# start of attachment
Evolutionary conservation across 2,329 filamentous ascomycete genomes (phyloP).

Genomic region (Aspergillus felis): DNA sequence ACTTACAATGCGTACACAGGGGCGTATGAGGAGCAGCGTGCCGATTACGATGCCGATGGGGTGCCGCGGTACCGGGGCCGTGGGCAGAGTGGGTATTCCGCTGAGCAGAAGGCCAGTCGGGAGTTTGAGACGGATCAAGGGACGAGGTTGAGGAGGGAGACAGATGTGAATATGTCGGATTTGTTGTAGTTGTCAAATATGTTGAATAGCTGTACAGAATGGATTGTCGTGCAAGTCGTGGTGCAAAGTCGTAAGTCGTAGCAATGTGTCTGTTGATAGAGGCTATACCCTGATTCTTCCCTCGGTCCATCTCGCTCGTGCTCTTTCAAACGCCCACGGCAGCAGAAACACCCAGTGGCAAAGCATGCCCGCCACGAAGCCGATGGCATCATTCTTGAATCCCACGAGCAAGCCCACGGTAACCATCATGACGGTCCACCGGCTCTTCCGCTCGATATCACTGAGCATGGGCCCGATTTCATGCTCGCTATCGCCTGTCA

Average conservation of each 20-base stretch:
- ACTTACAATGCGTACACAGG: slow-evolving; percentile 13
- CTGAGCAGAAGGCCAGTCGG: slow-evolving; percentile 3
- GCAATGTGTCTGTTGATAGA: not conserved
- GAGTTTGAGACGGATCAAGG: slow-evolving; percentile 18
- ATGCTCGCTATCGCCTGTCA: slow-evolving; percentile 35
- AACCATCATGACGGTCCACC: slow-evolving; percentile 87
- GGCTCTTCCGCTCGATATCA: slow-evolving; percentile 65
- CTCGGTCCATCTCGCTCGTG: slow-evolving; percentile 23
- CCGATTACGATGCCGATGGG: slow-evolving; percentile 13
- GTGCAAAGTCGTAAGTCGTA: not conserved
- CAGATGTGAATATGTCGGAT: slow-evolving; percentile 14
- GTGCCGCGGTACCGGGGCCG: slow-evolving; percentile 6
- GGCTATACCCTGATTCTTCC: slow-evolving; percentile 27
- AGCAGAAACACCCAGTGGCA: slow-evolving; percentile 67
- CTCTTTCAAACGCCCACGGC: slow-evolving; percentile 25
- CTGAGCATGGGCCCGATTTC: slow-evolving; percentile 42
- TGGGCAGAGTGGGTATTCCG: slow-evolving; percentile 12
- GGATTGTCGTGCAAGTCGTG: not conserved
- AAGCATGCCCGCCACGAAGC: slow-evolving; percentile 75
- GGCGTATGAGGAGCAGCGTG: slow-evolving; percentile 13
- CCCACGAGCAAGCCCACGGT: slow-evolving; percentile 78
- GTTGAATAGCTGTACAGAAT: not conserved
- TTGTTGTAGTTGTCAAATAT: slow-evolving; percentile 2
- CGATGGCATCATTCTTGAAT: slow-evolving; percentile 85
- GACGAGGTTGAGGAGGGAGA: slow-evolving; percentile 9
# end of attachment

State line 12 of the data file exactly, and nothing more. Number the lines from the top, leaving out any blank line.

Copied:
- CCGATTACGATGCCGATGGG: slow-evolving; percentile 13